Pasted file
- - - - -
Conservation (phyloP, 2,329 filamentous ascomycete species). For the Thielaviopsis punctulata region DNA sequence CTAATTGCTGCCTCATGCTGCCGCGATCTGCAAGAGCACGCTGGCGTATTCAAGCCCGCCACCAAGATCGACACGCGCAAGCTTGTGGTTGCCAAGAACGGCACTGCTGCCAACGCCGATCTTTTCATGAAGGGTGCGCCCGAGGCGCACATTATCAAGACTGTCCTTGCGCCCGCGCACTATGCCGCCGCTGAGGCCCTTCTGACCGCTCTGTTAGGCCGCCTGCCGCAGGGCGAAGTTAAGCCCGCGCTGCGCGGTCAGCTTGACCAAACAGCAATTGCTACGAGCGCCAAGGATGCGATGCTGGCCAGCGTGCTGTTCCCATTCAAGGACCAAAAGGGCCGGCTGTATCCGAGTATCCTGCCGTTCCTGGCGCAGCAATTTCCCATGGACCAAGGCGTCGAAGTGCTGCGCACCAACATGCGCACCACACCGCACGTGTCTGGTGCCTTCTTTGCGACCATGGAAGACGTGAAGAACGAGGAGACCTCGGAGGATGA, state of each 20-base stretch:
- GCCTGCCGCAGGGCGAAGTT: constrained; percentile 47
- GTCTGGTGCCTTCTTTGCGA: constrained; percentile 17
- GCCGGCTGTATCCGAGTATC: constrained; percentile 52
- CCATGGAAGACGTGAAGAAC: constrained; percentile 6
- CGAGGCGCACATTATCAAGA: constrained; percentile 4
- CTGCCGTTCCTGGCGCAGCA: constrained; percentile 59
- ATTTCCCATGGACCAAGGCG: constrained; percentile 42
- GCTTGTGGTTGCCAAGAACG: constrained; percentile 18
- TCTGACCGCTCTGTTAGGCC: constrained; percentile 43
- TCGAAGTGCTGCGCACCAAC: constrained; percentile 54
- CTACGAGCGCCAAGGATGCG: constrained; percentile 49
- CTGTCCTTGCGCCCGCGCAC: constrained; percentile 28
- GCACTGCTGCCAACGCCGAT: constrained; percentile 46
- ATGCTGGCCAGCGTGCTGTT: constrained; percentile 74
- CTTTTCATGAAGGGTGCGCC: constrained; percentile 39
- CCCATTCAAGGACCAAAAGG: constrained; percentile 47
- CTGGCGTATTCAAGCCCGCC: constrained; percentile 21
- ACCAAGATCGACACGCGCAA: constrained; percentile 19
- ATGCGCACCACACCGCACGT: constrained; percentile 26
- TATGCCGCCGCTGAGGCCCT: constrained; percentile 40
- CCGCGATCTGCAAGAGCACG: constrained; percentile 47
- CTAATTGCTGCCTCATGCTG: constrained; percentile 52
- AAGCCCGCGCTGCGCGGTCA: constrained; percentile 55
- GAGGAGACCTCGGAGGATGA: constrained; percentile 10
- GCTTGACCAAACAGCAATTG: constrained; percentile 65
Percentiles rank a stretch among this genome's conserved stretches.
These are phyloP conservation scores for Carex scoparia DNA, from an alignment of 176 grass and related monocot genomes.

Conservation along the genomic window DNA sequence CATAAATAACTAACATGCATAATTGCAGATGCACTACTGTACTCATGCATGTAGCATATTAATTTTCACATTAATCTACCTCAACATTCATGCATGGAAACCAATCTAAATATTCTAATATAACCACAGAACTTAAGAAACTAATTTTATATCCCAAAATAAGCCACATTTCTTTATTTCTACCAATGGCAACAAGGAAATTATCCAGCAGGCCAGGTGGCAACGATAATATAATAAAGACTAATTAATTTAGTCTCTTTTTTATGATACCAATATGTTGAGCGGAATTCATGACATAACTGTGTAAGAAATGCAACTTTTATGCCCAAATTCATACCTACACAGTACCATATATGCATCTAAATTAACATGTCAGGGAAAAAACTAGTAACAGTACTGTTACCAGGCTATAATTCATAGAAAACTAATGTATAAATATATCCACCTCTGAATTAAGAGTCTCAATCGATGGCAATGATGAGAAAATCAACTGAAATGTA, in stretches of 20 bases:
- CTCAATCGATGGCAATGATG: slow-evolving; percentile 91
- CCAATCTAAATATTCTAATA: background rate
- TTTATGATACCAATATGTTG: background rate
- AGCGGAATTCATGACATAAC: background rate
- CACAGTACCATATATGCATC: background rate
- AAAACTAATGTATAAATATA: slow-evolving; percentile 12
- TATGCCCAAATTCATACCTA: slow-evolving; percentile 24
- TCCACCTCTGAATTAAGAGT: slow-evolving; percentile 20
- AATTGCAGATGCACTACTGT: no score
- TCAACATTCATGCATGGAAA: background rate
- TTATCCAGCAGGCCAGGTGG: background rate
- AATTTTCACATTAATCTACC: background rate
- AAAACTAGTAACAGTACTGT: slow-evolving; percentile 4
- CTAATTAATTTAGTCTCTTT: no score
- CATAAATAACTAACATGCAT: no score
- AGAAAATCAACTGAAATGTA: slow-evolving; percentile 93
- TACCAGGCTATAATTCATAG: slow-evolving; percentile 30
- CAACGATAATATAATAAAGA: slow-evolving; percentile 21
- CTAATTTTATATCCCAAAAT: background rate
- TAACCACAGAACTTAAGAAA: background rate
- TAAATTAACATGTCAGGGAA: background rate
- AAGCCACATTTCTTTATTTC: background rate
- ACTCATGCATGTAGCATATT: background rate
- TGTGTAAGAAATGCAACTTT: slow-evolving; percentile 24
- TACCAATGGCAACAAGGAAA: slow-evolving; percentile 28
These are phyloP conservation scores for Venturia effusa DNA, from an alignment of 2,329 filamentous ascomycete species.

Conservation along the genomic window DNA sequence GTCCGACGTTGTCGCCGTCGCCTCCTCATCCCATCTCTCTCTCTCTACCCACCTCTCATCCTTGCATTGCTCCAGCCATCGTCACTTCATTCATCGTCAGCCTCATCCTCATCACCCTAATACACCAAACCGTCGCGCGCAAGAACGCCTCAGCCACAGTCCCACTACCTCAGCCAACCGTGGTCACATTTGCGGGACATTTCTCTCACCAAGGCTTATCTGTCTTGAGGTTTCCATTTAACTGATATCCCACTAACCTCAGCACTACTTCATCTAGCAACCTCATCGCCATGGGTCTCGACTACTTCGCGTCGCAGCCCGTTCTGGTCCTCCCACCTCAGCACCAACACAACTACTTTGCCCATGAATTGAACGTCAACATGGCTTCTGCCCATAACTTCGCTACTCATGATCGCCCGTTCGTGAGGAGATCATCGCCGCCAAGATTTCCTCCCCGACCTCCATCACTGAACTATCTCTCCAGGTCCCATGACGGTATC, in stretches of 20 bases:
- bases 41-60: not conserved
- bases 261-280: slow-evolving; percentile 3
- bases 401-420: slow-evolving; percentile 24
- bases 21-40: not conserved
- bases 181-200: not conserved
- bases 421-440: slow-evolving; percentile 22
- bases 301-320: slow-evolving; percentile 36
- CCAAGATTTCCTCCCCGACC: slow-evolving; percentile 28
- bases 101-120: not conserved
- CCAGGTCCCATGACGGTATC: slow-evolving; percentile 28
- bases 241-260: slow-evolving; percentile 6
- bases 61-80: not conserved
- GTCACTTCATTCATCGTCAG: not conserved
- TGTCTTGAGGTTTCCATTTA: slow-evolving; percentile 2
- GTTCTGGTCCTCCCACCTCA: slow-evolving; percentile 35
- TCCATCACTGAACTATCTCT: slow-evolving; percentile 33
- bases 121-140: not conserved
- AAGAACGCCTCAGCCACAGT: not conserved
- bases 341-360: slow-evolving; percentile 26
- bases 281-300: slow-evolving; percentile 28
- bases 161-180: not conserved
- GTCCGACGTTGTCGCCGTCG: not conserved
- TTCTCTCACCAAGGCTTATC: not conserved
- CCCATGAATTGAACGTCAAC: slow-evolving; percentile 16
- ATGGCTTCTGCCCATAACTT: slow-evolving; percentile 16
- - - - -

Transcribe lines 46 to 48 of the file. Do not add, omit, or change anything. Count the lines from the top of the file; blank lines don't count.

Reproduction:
- TACCAGGCTATAATTCATAG: slow-evolving; percentile 30
- CAACGATAATATAATAAAGA: slow-evolving; percentile 21
- CTAATTTTATATCCCAAAAT: background rate